Feb 6, 2013

Federalist 51: "If men were angels . . . ."

In February 1788, James Madison published "The Structure of the Government Must Furnish the Proper Checks and Balances between the Different Departments," Federalist 51, now one of the most (justly) famous of the articles written in support of ratification of the US Constitution.

Kevin DeYoung, at DeYoung, Restless, & Reformed, remarks here that a true understanding of man's fallen human condition animates Federalist 51, and Donald Applestein at the Constitution Daily tells Why James Madison Thought Ambition was a Good Thing (hint: it has something to do with checks and balances).

As individuals, we continually deceive ourselves that "I know best" and that my superior intellect, cleaner motives, purer desires, and truer religion justifies just about anything in getting my way. When fallen individuals gain prominence and power-- or become governors-- this deception is truly threatening. "Checks and balances" was genius.

Celebrate Federalst 51 today! An excerpt:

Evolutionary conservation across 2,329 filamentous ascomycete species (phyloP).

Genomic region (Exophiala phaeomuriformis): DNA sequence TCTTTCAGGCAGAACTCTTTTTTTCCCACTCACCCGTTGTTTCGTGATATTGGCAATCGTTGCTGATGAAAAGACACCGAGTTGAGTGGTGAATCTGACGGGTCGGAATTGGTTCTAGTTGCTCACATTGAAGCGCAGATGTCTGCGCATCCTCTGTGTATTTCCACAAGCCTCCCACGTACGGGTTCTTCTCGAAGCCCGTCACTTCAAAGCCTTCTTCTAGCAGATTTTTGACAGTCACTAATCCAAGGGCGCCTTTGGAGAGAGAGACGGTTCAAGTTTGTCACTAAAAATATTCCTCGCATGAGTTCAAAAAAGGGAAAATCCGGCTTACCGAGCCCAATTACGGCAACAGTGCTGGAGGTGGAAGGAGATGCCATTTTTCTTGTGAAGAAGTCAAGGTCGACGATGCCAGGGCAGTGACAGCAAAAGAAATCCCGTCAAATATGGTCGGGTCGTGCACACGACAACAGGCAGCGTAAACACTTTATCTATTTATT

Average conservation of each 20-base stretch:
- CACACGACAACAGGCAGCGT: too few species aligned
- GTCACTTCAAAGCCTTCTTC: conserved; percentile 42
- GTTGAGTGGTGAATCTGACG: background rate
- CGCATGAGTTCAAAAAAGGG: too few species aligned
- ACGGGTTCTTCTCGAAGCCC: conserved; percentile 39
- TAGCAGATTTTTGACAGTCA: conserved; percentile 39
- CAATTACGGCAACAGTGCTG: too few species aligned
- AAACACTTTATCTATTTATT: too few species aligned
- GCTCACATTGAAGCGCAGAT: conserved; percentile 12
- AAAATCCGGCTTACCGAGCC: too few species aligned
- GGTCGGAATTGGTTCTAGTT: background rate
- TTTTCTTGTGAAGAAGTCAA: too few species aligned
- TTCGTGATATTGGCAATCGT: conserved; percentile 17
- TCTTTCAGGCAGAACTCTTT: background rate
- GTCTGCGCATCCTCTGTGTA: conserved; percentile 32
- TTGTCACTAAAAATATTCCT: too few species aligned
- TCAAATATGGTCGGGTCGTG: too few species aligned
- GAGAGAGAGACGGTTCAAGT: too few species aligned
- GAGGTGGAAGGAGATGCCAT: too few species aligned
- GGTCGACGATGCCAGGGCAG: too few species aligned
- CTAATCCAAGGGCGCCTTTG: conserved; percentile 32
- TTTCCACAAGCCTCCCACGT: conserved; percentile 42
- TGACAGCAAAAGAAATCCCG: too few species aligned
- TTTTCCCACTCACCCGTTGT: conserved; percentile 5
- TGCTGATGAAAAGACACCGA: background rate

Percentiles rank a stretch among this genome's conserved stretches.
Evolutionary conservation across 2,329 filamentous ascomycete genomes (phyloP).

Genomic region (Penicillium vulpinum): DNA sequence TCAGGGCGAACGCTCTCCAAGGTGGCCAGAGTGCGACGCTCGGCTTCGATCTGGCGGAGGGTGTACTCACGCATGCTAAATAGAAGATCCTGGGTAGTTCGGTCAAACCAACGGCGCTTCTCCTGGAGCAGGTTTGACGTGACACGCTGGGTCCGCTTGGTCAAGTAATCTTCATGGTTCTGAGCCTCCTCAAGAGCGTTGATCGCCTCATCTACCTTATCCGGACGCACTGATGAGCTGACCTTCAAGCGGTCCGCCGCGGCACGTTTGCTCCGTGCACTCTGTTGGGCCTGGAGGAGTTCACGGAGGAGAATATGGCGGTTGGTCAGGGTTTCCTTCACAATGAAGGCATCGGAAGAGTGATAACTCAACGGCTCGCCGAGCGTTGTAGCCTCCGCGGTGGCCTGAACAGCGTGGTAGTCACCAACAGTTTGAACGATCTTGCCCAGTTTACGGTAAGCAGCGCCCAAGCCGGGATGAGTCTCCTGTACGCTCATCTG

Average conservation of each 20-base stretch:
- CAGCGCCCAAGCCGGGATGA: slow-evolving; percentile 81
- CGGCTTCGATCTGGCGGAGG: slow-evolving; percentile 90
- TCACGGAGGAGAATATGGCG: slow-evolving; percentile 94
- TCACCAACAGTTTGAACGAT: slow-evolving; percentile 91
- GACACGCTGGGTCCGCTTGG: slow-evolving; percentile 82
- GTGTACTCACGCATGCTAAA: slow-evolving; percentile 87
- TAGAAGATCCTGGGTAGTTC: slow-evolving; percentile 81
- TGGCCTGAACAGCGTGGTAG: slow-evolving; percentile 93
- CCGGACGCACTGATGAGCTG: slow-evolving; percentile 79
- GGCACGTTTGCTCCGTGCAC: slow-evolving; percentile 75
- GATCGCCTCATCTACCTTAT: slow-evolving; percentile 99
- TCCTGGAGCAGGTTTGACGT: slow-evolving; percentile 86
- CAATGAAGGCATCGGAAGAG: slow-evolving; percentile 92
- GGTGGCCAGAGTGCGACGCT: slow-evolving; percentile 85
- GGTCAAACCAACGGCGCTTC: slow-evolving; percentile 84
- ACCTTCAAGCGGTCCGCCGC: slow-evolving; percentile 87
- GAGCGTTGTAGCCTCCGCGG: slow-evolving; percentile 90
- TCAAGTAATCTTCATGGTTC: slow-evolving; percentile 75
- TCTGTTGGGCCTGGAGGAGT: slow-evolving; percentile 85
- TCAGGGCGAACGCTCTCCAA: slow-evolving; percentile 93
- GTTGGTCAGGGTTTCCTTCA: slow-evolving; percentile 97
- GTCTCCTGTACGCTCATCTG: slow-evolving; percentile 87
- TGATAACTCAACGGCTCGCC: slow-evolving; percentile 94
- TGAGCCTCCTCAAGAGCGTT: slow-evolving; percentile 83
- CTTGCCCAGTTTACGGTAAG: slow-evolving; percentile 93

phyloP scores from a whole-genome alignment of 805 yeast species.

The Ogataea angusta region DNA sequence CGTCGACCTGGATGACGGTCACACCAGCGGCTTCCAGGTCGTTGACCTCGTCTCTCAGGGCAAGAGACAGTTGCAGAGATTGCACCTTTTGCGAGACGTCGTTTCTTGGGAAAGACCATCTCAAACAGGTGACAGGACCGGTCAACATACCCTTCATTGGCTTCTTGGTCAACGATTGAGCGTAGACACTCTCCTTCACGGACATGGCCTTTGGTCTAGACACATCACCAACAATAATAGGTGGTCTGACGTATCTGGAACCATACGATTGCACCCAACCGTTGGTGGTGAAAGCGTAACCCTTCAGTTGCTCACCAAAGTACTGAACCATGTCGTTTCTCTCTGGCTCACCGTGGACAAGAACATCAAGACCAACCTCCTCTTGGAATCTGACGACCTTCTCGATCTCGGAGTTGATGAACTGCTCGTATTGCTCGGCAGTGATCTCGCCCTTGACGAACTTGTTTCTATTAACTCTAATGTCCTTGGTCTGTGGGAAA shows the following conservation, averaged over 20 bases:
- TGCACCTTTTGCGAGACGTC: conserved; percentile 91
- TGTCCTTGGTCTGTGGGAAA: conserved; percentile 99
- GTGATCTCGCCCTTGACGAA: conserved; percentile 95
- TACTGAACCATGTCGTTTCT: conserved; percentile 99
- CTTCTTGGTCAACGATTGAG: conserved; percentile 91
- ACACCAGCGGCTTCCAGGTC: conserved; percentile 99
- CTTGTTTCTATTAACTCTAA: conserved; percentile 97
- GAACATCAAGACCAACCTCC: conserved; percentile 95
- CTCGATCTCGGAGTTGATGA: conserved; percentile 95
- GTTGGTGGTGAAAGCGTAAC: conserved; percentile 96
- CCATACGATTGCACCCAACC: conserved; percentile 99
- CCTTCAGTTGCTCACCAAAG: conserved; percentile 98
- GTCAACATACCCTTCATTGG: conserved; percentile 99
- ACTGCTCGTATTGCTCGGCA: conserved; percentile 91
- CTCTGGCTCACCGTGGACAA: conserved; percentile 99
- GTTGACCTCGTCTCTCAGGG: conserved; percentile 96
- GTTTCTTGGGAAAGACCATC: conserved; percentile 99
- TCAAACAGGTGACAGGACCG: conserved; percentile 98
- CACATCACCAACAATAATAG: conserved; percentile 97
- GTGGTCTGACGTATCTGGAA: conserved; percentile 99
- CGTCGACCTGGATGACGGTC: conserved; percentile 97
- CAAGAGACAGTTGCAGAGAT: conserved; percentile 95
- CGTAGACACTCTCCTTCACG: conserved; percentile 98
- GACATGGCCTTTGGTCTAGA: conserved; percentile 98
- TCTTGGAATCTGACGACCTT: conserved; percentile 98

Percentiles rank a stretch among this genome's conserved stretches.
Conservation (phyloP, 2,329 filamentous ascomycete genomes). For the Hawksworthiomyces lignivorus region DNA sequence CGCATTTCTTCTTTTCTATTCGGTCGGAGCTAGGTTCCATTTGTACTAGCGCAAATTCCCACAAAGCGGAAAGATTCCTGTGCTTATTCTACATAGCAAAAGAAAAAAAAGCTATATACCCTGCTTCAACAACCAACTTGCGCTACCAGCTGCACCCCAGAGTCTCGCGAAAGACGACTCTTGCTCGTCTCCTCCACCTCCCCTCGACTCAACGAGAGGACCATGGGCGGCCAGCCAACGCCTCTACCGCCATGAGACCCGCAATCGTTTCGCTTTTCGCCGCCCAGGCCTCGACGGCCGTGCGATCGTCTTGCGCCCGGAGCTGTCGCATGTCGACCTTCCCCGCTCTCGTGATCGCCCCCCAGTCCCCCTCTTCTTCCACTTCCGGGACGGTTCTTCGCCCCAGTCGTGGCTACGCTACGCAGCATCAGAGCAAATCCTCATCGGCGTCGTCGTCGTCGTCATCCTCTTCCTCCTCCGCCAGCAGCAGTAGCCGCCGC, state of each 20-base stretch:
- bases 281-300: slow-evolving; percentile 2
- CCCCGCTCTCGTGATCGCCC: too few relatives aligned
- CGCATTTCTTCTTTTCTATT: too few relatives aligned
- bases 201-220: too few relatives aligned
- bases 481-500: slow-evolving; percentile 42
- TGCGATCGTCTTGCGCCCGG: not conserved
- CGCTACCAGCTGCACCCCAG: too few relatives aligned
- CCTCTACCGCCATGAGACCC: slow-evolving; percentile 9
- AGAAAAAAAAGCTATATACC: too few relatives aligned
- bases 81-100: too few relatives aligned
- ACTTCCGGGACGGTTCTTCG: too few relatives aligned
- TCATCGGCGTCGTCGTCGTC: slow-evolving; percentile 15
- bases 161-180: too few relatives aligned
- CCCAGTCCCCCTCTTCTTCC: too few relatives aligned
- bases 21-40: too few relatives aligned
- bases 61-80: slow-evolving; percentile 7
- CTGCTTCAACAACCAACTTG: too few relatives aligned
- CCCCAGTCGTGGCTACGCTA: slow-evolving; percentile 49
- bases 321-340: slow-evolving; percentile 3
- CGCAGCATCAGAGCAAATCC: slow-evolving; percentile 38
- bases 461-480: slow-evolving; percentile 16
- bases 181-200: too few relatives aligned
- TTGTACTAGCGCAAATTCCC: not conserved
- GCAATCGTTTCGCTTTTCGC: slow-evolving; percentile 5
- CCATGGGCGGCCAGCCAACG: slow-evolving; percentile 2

But what is government itself, but the greatest of all reflections on human nature? If men were angels, no government would be necessary. If angels were to govern men, neither external nor internal controls on government would be necessary. In framing a government which is to be administered by men over men, the great difficulty lies in this: you must first enable the government to control the governed; and in the next place oblige it to control itself. A dependence on the people is, no doubt, the primary control on the government; but experience has taught mankind the necessity of auxiliary precautions. This policy of supplying, by opposite and rival interests, the defect of better motives, might be traced through the whole system of human affairs, private as well as public. We see it particularly displayed in all the subordinate distributions of power, where the constant aim is to divide and arrange the several offices in such a manner as that each may be a check on the other that the private interest of every individual may be a sentinel over the public rights. These inventions of prudence cannot be less requisite in the distribution of the supreme powers of the State. But it is not possible to give to each department an equal power of self-defense. In republican government, the legislative authority necessarily predominates. The remedy for this inconveniency is to divide the legislature into different branches; and to render them, by different modes of election and different principles of action, as little connected with each other as the nature of their common functions and their common dependence on the society will admit.

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